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Flashcards in Creativity & Culture Deck (15)
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1

3 Components of Creativity

Creative thinking

  • Approaching problems flexibly and imaginatively;
  • Whether their solutions upend the status quo;
  • How perseverant they are through the incubation process.

Motivation

  • Must be intrinsic motivation (inner passion)
  • Extrinsic motivation hurts creativity (money, promotion, etc.)

Expertise

  • Technical and procedural knowledge possessed by those engaged in creative acts
  • Many years of experience can lead to deep understanding of domain and better creative outputs
    • But too much experience hurts creativity (mindlessness and norming)

2

3 Creativity Templates / Can creativity be learned?

  • Extreme Situation
  • Interactive Experiment
  • Pictorial Analogy

3

Defining Creativity

The process of generating ideas that are novel and useful.

  • Novel (within a given domain!)
    • Originality, uniqueness, rarity 
    • How much it deviates from traditional/status quo
    • Flexibility: range of categories from which ideas are drawn
  • Useful
    • High in value: good quality, well thought through, considered
    • Practicality: how relevant it is to a given situation or problem
    • Appropriate: level of riskiness, fit for purpose, meeting constraints

Novelty and usefulness may have different weightings...

  •   50-50?  25-75?  75-25?

4

What is a creative personality in terms of NEO? 

  • High in Neuroticism (sometimes)
  • High in Openness to experience
  • Low in Conscientiousness (sometimes)
  • Low in Extraversion (sometimes) 
  • Low in Agreeableness

 

5

5 Strategies to facilitate Creativity

1. Reverse assumptions

  • What’s the worst product you can think of?
  • How can you hold a really bad meeting? 

2. Random inputs

  • Think of ways to use your idea in 5 randomly selected industries
  • Have someone act out (without words) a problem/situation while others guess it
  • Pick random words from newspaper; come up with an idea that connects them

3. Think about the issue from different perspectives

  • What would a customer think, a supplier/front line employee/alien, your grandma?  
  • Follow someone with a different perspective around for a day

4. Thought walk

  • —Walk around and write down  things that you notice/see
  • —Write down characteristics of the things you notice, and try to find a connection between them

5. Reframe the problem

  • —Think about other ways to achieve the same goal
  • How can we lift the car? vs. Where is the Wagenheber?

6

5 cognitive biases that limit creativity

1. Confirmation bias:

  • people tend to ask questions to confirm their expectations rather than deny them

2. Anchoring & adjustment: 

  • people make assessments by starting off at an initial value based on whatever information is provided and adjust from there to yield a final decision

3. Perceptual bias:

  • the background and context of a situation influences the way people tend to see it

4. Blocking:

  • once an idea is thought of, it can block people’s ability to think of alternatives

5. Functional fixedness:

  • people tend to represent things as having one function or purpose, and find it difficult to think of alternative uses

7

How Intrinsic Motivation Facilitates Creativity

  • Increases likelihood of experimenting with new ideas and trying out things or processes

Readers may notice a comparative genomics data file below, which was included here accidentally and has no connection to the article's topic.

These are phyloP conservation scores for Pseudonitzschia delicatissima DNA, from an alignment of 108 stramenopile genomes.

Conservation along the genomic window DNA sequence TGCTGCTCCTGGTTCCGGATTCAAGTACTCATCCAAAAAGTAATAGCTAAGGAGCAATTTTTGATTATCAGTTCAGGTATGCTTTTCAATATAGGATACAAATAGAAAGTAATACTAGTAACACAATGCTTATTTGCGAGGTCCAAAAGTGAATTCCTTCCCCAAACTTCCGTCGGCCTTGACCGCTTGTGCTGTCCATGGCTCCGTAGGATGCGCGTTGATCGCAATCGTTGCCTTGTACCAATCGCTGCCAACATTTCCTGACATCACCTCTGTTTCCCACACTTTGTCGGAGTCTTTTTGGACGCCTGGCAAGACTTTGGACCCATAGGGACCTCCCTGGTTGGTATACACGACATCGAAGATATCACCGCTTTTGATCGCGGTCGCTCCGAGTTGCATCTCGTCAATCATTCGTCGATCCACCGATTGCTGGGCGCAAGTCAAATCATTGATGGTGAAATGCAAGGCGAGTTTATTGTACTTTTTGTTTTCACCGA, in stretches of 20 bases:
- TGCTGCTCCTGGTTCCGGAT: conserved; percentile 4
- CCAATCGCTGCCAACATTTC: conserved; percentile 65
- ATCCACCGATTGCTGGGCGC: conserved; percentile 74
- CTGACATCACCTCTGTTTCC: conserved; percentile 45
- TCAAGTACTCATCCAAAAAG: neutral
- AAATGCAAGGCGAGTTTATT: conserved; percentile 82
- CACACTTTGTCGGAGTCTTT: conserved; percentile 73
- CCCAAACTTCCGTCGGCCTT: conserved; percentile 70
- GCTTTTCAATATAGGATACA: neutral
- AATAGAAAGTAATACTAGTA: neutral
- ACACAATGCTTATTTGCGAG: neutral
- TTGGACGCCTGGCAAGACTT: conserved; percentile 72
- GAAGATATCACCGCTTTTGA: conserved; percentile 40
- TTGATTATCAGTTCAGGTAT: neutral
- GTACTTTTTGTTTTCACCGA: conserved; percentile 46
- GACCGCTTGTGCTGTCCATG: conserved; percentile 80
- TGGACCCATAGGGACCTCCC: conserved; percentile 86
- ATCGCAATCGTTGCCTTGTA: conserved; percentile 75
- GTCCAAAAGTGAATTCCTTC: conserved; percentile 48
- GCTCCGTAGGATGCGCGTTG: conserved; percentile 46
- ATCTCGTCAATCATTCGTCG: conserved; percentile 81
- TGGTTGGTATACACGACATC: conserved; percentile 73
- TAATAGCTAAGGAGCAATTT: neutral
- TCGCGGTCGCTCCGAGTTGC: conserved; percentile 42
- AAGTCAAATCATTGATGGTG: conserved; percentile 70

• Makes people more perseverant, willing to work on task longer
  • Increases willingness to go against norms of the organization or culture, because they don’t fear sanctions
  • They have fun, which facilitates creative thinking

8

Pros and Cons of having creative employees

Creative thinking skills

  • Think in a different way than others
  • But often disagree with others

Motivation

  • Enjoy work
  • But are happy to engage in the process, without caring about efficiency
    • Happy to run into ‘dead ends’

Expertise

  • Seek deep expertise in multiple areas, 
  • But avoid routinized work

9

Creativity vs. Innovation

Creativity: Generationof ideas that are novel and useful

Innovation: The conception and execution/realisation of ideas within a field/domain

  •   Get others in the organization to notice the idea
  •   Find resources to back the idea
  •   Hire people to work on the idea
  •   Manage the people working on the idea
  •   Produce the idea
  •   Market the idea to the public

10

Types of Organizational Culture (Grid)

(Categorization by Cameron & Quinn 1999)

11

What organizational attributes promote innovation & creativity?

  • promote intrinsic motivation
  • relax surveillance and deadlines
  • involve the client
  • divisional structure
  • flat hierarchy
  • enable experimentation, variety of work
  • low-key management focused on sharing knowledge across internal boundaries

12

What is culture?

All values, norms & artefacts shared by the members.

13

Organizational cultures differ on various dimensions:

  • Internal/external focus
  • Organizational flexibility/stability
  • Their “software/hardware” configurations:
    • software: symbols and stories
    • hardware: formal organization and control systems. E.g.: configurations in R&D vs. commodities

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14

The Creative Thinking Process

15

How groups can reduce creativity in choosing ideas?

Groups are expected to have an advantage at creative thinking…

  • Diverse perspectives (backgrounds, experiences) should stimulate creativity

But, they exhibit a bias against novelty

  • Groups tend to select ideas with average levels of novelty and eliminate the most novel ideas they generate
  • Individuals also experience an implicit, automatic bias against novelty

WHY?

  • People avoid novel ideas because of uncertainty.